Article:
11. [34]
    Sixth, on the other hand, so far as the proceeding constituted a witness trial, it is also true to say that the Port Date issue occupied more than one third of the hearing by reason of the complexity of the factual questions to be considered and the extent of the expert evidence relevant to the decision of that question.
  12. [35]
    Seventh, although the second defendant did not actively participate in the trial, that is not a reason to make a different order against that defendant in the circumstances of this case.  The plaintiff’s costs were not thereby reduced and the plaintiff was required to proceed against the second defendant to establish its right against the second defendant and obtained leave to do so, without giving an undertaking not to seek an order for costs against the second defendant.
  13. [36]
    In all the circumstances, in my view, it is appropriate to exercise the discretion to order costs by an order that the defendants pay 65 percent of the plaintiff’s assessed costs the proceeding, as an estimate made on the broad-brush basis. 

Footnotes

[1]  [2019] QSC 163.

[2] Uniform Civil Procedure Rules 1999 (Qld), r 678(1).

[3] Uniform Civil Procedure Rules 1999 (Qld), r 680.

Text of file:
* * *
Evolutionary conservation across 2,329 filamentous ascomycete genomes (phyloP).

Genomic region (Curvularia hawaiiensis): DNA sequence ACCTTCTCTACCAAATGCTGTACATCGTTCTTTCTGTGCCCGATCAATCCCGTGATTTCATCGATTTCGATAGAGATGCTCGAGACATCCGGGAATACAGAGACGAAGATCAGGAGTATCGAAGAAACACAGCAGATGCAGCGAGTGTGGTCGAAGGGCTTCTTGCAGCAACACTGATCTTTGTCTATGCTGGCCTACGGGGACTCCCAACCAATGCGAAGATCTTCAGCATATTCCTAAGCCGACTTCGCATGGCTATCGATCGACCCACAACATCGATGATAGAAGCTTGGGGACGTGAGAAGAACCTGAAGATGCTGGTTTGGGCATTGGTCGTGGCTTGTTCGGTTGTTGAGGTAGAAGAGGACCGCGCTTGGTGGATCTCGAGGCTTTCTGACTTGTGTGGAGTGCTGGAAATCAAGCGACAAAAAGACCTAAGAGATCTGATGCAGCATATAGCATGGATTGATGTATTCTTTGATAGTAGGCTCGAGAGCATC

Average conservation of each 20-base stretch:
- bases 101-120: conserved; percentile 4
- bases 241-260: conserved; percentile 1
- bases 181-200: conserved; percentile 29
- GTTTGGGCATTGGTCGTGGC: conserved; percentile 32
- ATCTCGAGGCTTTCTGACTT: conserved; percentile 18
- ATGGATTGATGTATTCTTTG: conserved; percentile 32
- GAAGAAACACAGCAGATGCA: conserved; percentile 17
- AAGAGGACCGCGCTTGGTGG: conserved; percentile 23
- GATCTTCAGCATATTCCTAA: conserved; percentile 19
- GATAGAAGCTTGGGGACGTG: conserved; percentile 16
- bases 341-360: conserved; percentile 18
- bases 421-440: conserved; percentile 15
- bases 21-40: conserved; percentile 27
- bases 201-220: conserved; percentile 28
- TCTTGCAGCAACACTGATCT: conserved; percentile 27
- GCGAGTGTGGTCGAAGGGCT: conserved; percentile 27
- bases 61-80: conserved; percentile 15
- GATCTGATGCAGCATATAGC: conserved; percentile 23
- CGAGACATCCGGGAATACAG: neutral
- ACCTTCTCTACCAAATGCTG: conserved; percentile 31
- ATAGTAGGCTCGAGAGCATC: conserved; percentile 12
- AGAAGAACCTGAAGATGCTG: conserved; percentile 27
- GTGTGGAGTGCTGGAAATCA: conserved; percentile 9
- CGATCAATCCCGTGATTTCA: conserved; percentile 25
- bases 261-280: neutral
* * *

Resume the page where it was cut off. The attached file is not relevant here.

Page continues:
[4] Uniform Civil Procedure Rules 1999 (Qld), r 682(1)(b).

[5] Uniform Civil Procedure Rules 1999 (Qld), r 681.

[6] Uniform Civil Procedure Rules 1999 (Qld), r 687(1) and (2)(a).

[7] Uniform Civil Procedure Rules 1999 (Qld), r 684(1) and (2).

[8] Sze Tu v Lowe (No. 2) [2015] NSWCA 91, [39].

[9]  [2013] QSC 216.

[10] Aion Corporation Pty Ltd v Yolla Holdings Pty Ltd & Anor [2013] QSC 216, [5] and [15].

[11] Interchase Corporation Limited (in liq) v Grosvenor Hill (Queensland) Pty Ltd (No. 3) [2003] 1 Qd R 26, [79]-[84]; Todrell Pty Ltd v Finch (No. 2) [2008] 2 Qd R 95, [11]-[15]; BHP Coal Pty Ltd v O & K Orenstein & Koppel AG (No. 2) [2009] QSC 64, [7]; Cinema Press Limited v Pictures & Pleasures Limited [1945] KB 356, 363-364; Cocias v Mount Isa Mines Limited [1967] QWN 22, 38-39; cf McFadzean & Others v Construction, Forestry, Mining & Energy Union & Others (2007) 20 VR 250, [157]-[160].

[12] BHP Coal Pty Ltd v O & K Orenstein & Koppel AG (No. 2) [2009] QSC 64, [6]-[7].

[13] BHP Coal Pty Ltd v O & K Orenstein & Koppel AG (No. 2) [2009] QSC 64, [8].